Raymond Radigan and Moira A. Jabir

Litigation of Surrogate Court matters can be personal. Often, the resentment and indignation of the allegations exchanged is only outdone by the vitriolic counter allegations. The result can be protracted series of contested and expensive proceedings that feed the disillusionment of lawyers and the judicial system. If instead, sometimes mediation was utilized in this arena, one may reduce the court workload while providing voices to the parties’ positions without jeopardizing settlement positions.

Trust and estate matters can often be resolved through a mechanism of dispute resolution because usually the litigated issues are simply hiding unresolved emotional issues brought to the surface by the death of a loved one. In addition, these long-standing hidden emotional issues usually drive the process, making litigation, which is often a lengthy and expensive proposition, the final straw that destroys the relationship. Robert D. Steele, et al., The Benefits of Mediation and Arbitration for Dispute Resolution in Trusts and Estate Law, p. 2 (The Benefits of Mediation). While many view the Surrogate or the court staff as the individuals whose role should be to curb the entrenched position of the parties and act as a mediator, there is often not enough time, training, or resources to fulfill this role. Id. at p. 3

Moreover, while arbitration and mediation are useful means of resolving trust and estate matters, they are different beasts, selection of which is situation dependent. Mediation is the process in which parties engage a neutral third party, with no authoritative decision making power, whose role is to facilitate communication between the parties, assist in identifying issues and help analyze and explore solutions that will promote a mutually acceptable agreement. The benefit of mediation is that it often allows the parties to retain greater control over their matter, it provides the flexibility to tailor solutions, it is conducted in a less confrontational setting, preserves relationships and most significantly, results in a win/win versus a win/lose scenario.

Mediation differs significantly from arbitration. Arbitration is a hearing before a neutral arbitrator or panel of arbitrators who will conduct an evidentiary hearing on the matter, where usually someone wins, someone loses. The arbitrator will render an award in connection with the dispute and its decision is final and binding on the parties. With the finality of arbitration, there arises the potentiality of a party to the matter feeling that control was once more wrested from their hands; the goal with mediation (albeit with a skilled mediator) is the return of control to the parties.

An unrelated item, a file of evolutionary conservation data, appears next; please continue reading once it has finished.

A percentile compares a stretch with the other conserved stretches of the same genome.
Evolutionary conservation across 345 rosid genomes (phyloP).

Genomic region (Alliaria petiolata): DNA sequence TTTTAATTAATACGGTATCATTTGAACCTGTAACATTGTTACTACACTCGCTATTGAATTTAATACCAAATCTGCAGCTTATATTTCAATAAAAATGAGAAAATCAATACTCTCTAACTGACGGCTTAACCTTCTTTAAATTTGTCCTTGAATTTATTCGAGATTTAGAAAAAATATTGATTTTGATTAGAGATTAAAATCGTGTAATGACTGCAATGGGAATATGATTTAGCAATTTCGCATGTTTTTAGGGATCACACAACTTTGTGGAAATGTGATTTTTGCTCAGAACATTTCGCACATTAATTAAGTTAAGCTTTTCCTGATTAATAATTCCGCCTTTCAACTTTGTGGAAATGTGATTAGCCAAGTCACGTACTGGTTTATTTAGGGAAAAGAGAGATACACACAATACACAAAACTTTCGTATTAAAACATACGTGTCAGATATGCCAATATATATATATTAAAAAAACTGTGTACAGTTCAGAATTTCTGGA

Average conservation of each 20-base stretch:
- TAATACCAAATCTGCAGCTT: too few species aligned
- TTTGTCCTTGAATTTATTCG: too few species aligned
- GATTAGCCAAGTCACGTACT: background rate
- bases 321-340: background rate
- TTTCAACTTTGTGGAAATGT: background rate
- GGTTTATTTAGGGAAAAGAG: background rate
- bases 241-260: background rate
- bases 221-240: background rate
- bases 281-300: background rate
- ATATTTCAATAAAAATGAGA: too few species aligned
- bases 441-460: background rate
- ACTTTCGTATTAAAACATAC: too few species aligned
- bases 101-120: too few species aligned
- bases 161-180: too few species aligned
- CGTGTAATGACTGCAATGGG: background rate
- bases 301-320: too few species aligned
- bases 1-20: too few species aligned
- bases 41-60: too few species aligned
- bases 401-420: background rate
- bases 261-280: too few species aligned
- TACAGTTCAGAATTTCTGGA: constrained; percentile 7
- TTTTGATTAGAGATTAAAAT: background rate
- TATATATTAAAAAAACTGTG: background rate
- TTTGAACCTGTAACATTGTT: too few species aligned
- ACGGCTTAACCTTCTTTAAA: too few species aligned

The collaborative backbone of mediation lends itself to probate matters. This is particularly true when the matter is not simply a legal dispute but also involves ongoing relationships, such as testamentary and non-testamentary issues, trustee and beneficiary disputes, guardianships and conservatorships and other protective proceedings as well as estate planning. Susan D. Hartman and Susan J. Butterwick, Mediation in Probate and Estate Cases, State Bar of Michigan Probate and Estates Section Journal (May 2010). Our experience is that a skillful mediator can go beyond the matters formally before the court and look to resolve personal matters that hinder settlements. The Benefits of Mediation, at p. 4.

The reason mediation works best for disputes of this nature, is again the emotional component to the dispute. Mediation allows for a venue by which one can vent one’s anger and frustration. Mediation, and not the courthouse or an arbitration setting, is the proper vehicle for this “venting.” Id. at p. 5. Traditional litigation does little to address these issues and after spending large sums in this traditional process, regardless of the outcome, the litigant can be left without the true result she or he seeks: closure.